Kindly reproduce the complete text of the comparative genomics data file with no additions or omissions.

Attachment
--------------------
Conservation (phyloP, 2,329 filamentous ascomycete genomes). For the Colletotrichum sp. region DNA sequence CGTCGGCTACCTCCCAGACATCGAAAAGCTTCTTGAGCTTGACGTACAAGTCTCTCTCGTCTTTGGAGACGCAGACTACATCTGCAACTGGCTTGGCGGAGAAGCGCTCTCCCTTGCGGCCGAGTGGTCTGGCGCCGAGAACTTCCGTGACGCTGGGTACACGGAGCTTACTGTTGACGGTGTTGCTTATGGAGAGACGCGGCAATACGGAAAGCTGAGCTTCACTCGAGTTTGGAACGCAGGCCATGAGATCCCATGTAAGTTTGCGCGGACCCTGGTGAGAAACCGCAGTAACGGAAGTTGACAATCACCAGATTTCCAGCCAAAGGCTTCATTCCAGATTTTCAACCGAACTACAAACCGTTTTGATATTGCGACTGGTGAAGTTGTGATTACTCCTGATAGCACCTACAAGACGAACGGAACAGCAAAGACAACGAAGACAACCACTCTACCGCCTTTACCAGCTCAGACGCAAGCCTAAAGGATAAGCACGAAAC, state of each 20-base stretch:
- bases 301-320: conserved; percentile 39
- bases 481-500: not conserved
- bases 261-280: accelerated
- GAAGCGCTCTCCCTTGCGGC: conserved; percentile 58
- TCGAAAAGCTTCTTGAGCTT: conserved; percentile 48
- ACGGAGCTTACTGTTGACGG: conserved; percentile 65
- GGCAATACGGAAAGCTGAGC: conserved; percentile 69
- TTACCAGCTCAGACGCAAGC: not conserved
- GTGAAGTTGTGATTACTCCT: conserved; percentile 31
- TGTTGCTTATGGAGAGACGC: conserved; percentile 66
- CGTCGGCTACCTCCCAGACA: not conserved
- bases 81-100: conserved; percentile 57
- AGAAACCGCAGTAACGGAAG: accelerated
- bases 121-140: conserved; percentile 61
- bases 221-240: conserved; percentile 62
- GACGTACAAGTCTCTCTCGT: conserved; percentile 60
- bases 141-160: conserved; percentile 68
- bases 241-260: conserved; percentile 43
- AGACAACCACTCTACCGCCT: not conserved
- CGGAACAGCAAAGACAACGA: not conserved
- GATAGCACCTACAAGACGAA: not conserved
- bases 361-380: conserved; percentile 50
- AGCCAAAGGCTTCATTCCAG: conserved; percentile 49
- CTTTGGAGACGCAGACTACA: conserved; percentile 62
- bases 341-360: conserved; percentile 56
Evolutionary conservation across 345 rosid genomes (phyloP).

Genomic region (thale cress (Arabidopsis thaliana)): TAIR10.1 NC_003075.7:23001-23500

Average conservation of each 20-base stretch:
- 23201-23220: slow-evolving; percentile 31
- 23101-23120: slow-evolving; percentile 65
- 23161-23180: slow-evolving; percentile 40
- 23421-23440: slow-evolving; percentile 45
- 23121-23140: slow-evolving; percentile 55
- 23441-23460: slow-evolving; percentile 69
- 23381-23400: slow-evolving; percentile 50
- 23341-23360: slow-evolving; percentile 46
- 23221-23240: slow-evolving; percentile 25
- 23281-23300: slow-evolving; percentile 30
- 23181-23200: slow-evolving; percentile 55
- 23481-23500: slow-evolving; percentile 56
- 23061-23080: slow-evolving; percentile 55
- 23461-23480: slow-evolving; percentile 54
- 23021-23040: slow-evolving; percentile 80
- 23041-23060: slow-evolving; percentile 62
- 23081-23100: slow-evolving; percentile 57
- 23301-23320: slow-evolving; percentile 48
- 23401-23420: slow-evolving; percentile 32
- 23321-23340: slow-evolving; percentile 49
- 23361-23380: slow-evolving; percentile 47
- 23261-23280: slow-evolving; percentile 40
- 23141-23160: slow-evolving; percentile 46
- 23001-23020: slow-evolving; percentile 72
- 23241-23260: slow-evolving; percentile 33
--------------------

Conservation (phyloP, 2,329 filamentous ascomycete genomes). For the Colletotrichum sp. region DNA sequence CGTCGGCTACCTCCCAGACATCGAAAAGCTTCTTGAGCTTGACGTACAAGTCTCTCTCGTCTTTGGAGACGCAGACTACATCTGCAACTGGCTTGGCGGAGAAGCGCTCTCCCTTGCGGCCGAGTGGTCTGGCGCCGAGAACTTCCGTGACGCTGGGTACACGGAGCTTACTGTTGACGGTGTTGCTTATGGAGAGACGCGGCAATACGGAAAGCTGAGCTTCACTCGAGTTTGGAACGCAGGCCATGAGATCCCATGTAAGTTTGCGCGGACCCTGGTGAGAAACCGCAGTAACGGAAGTTGACAATCACCAGATTTCCAGCCAAAGGCTTCATTCCAGATTTTCAACCGAACTACAAACCGTTTTGATATTGCGACTGGTGAAGTTGTGATTACTCCTGATAGCACCTACAAGACGAACGGAACAGCAAAGACAACGAAGACAACCACTCTACCGCCTTTACCAGCTCAGACGCAAGCCTAAAGGATAAGCACGAAAC, state of each 20-base stretch:
- bases 301-320: conserved; percentile 39
- bases 481-500: not conserved
- bases 261-280: accelerated
- GAAGCGCTCTCCCTTGCGGC: conserved; percentile 58
- TCGAAAAGCTTCTTGAGCTT: conserved; percentile 48
- ACGGAGCTTACTGTTGACGG: conserved; percentile 65
- GGCAATACGGAAAGCTGAGC: conserved; percentile 69
- TTACCAGCTCAGACGCAAGC: not conserved
- GTGAAGTTGTGATTACTCCT: conserved; percentile 31
- TGTTGCTTATGGAGAGACGC: conserved; percentile 66
- CGTCGGCTACCTCCCAGACA: not conserved
- bases 81-100: conserved; percentile 57
- AGAAACCGCAGTAACGGAAG: accelerated
- bases 121-140: conserved; percentile 61
- bases 221-240: conserved; percentile 62
- GACGTACAAGTCTCTCTCGT: conserved; percentile 60
- bases 141-160: conserved; percentile 68
- bases 241-260: conserved; percentile 43
- AGACAACCACTCTACCGCCT: not conserved
- CGGAACAGCAAAGACAACGA: not conserved
- GATAGCACCTACAAGACGAA: not conserved
- bases 361-380: conserved; percentile 50
- AGCCAAAGGCTTCATTCCAG: conserved; percentile 49
- CTTTGGAGACGCAGACTACA: conserved; percentile 62
- bases 341-360: conserved; percentile 56
Evolutionary conservation across 345 rosid genomes (phyloP).

Genomic region (thale cress (Arabidopsis thaliana)): TAIR10.1 NC_003075.7:23001-23500

Average conservation of each 20-base stretch:
- 23201-23220: slow-evolving; percentile 31
- 23101-23120: slow-evolving; percentile 65
- 23161-23180: slow-evolving; percentile 40
- 23421-23440: slow-evolving; percentile 45
- 23121-23140: slow-evolving; percentile 55
- 23441-23460: slow-evolving; percentile 69
- 23381-23400: slow-evolving; percentile 50
- 23341-23360: slow-evolving; percentile 46
- 23221-23240: slow-evolving; percentile 25
- 23281-23300: slow-evolving; percentile 30
- 23181-23200: slow-evolving; percentile 55
- 23481-23500: slow-evolving; percentile 56
- 23061-23080: slow-evolving; percentile 55
- 23461-23480: slow-evolving; percentile 54
- 23021-23040: slow-evolving; percentile 80
- 23041-23060: slow-evolving; percentile 62
- 23081-23100: slow-evolving; percentile 57
- 23301-23320: slow-evolving; percentile 48
- 23401-23420: slow-evolving; percentile 32
- 23321-23340: slow-evolving; percentile 49
- 23361-23380: slow-evolving; percentile 47
- 23261-23280: slow-evolving; percentile 40
- 23141-23160: slow-evolving; percentile 46
- 23001-23020: slow-evolving; percentile 72
- 23241-23260: slow-evolving; percentile 33